Like most gardeners this time of year, the majority of my gardening time is spent on my knees. Weeds are making their annual attempt to overtake beds and borders. (Now that I think about it, though, perhaps I should say weeds are continuing their perennial attempt to overtake the place.) Currently, my primary focus is on ridding the garden of bittercress (Cardamine spp.). The bittercresses are charming, innocent-looking weeds with dainty, four-petaled flowers. Wait too long to pull them, though, and they catapult seeds everywhere for next season’s crop. Thus far, I must have eliminated seeds for at least a million of next spring’s seedlings.
ABOVE: Hypericum calycinum ‘Brigadoon’ with magnolia petals.
But, I didn’t start this post to write about weeds, despite the amount of time I am devoting to them. We have a large saucer magnolia (Magnolia soulangiana) in the backyard that has been lovely this year. I especially appreciate its flowers once they begin to fade. As the blooms break apart, they scatter a deep blanket of white petals blushed with pink all over the hillside behind the house. And while I barely notice their fragrance when they are fresh and still on the tree, once petals coat every surface, it is simply marvelous. Perhaps the scent is more noticeable because I am spending so much time working on my knees, but whatever the reason, the petals and their fragrance create a memorable combination in the garden.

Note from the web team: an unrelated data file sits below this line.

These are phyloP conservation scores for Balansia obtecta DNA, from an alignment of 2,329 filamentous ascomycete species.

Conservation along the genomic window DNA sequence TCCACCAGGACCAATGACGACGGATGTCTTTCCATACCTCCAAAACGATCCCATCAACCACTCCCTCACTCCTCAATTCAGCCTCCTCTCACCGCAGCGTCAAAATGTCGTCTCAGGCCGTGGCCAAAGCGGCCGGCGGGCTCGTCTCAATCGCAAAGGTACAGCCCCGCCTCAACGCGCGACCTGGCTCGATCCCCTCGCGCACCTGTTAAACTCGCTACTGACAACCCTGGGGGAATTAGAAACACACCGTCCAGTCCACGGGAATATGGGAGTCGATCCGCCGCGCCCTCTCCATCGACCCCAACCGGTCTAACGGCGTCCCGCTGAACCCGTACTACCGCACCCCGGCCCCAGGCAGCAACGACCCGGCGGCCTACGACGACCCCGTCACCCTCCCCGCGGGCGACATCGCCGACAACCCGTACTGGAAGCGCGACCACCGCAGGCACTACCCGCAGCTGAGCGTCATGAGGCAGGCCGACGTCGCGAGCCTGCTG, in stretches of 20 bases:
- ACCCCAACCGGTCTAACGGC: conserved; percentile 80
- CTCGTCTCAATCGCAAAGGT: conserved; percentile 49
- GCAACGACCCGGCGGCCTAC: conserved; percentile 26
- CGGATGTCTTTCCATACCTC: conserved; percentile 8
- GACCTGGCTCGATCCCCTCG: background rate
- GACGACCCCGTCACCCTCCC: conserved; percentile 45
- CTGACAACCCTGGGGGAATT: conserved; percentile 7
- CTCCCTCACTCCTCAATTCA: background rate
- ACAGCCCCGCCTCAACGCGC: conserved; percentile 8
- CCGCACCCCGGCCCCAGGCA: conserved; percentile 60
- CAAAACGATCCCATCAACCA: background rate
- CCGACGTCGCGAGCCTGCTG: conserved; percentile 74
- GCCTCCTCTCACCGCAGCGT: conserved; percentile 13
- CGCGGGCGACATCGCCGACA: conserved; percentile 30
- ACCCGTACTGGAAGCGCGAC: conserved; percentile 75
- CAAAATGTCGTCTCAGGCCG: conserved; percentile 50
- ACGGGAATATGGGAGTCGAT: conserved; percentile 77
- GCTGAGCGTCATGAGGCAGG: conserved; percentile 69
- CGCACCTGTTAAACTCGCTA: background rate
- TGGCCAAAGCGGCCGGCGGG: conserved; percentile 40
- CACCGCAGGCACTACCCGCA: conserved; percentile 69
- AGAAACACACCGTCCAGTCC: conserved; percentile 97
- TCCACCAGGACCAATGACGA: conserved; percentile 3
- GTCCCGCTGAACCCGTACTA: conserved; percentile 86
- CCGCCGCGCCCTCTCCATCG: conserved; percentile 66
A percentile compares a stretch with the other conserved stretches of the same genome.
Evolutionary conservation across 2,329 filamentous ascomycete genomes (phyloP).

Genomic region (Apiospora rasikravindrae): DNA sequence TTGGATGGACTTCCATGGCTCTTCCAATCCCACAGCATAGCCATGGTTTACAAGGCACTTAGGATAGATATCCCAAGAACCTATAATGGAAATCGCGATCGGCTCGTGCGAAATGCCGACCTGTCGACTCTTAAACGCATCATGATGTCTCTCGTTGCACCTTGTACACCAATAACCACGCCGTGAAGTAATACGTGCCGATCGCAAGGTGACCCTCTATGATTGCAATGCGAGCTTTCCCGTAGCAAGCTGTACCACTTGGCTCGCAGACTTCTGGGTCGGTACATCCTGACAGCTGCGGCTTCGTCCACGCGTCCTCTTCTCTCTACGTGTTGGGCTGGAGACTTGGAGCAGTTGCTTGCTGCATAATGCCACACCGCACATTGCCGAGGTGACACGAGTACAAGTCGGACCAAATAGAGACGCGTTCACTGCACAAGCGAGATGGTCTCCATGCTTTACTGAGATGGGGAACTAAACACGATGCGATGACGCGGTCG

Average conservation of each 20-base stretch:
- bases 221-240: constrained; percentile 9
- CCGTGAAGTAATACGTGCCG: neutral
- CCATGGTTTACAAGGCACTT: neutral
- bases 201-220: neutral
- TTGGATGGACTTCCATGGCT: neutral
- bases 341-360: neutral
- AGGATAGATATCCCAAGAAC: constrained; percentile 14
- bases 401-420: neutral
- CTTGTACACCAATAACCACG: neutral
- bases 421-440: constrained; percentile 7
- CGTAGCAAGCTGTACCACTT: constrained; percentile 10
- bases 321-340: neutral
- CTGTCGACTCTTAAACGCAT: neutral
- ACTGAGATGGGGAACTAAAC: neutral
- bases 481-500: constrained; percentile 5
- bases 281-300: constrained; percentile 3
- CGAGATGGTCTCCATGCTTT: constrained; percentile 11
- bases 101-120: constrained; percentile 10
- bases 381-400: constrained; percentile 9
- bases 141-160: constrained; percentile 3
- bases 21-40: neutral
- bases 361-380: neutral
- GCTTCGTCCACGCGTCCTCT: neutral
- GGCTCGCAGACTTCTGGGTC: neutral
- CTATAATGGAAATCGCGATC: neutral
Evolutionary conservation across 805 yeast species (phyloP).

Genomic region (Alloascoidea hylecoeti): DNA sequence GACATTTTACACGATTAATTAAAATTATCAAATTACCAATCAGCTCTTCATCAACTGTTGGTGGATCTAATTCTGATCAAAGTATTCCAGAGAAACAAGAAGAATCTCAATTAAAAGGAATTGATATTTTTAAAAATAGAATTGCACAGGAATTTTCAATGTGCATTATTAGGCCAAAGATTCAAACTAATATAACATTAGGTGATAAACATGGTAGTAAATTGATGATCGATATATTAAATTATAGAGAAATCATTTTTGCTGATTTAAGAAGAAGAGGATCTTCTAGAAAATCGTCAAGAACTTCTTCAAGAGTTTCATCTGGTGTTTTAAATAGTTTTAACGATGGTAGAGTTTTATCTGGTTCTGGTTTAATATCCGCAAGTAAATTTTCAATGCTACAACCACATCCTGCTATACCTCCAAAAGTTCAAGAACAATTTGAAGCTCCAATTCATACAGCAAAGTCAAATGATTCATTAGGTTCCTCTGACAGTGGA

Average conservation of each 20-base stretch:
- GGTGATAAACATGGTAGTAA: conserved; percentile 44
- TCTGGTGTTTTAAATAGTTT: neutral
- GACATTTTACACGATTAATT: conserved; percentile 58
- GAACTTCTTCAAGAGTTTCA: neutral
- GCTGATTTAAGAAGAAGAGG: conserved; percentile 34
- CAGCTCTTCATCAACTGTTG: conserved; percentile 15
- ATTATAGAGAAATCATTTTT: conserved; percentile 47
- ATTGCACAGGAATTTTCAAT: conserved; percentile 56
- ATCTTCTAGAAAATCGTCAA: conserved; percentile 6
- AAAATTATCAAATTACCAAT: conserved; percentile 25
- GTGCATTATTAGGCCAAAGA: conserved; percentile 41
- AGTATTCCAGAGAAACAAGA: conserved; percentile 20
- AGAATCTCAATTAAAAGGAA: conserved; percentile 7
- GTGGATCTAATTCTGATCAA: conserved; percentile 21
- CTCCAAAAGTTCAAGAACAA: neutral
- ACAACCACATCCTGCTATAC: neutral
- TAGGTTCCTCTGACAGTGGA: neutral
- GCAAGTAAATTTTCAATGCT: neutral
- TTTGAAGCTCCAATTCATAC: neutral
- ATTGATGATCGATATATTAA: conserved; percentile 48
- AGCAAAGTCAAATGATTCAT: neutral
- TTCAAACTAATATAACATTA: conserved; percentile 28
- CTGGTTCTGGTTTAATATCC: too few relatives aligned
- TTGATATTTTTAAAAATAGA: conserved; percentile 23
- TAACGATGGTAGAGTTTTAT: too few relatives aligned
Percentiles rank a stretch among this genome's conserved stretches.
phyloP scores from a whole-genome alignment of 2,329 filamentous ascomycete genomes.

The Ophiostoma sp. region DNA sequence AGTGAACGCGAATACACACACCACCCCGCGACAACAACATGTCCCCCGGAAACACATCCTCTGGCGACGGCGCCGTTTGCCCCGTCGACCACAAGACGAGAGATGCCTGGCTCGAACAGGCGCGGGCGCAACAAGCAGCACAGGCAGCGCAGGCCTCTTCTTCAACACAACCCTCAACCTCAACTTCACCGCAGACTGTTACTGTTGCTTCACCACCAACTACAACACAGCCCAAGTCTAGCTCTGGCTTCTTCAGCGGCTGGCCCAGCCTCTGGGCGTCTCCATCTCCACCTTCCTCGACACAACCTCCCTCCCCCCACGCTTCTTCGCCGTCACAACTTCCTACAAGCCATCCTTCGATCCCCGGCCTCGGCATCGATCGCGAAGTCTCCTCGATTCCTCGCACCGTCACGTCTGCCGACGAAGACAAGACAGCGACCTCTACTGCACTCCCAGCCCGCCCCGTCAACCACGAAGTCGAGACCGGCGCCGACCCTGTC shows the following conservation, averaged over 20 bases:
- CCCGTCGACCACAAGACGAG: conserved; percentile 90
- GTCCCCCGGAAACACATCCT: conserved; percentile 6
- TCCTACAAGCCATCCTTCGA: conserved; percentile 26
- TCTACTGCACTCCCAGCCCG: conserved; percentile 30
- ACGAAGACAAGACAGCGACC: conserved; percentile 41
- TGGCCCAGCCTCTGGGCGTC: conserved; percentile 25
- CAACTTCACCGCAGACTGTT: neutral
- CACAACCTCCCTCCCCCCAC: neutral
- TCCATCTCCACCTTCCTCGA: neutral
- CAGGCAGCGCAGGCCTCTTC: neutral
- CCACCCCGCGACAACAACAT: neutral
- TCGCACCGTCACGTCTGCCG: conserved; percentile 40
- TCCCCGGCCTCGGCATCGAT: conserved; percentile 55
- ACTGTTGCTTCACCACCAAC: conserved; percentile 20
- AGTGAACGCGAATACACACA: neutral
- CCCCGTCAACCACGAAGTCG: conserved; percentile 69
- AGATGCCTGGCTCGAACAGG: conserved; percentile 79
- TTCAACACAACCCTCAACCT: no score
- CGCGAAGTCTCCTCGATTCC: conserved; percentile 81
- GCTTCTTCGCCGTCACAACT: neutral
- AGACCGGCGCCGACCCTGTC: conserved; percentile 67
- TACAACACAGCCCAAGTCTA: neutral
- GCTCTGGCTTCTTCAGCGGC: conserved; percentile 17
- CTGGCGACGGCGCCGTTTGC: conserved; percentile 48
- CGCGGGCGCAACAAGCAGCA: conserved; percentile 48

ABOVE: Epimedium rubrum mulched with magnolia petals.
ABOVE: Tulips with magnolia petals. This is a long-lived clump with leaves edged in yellow. If I can find the label when it is done flowering, I will post the name.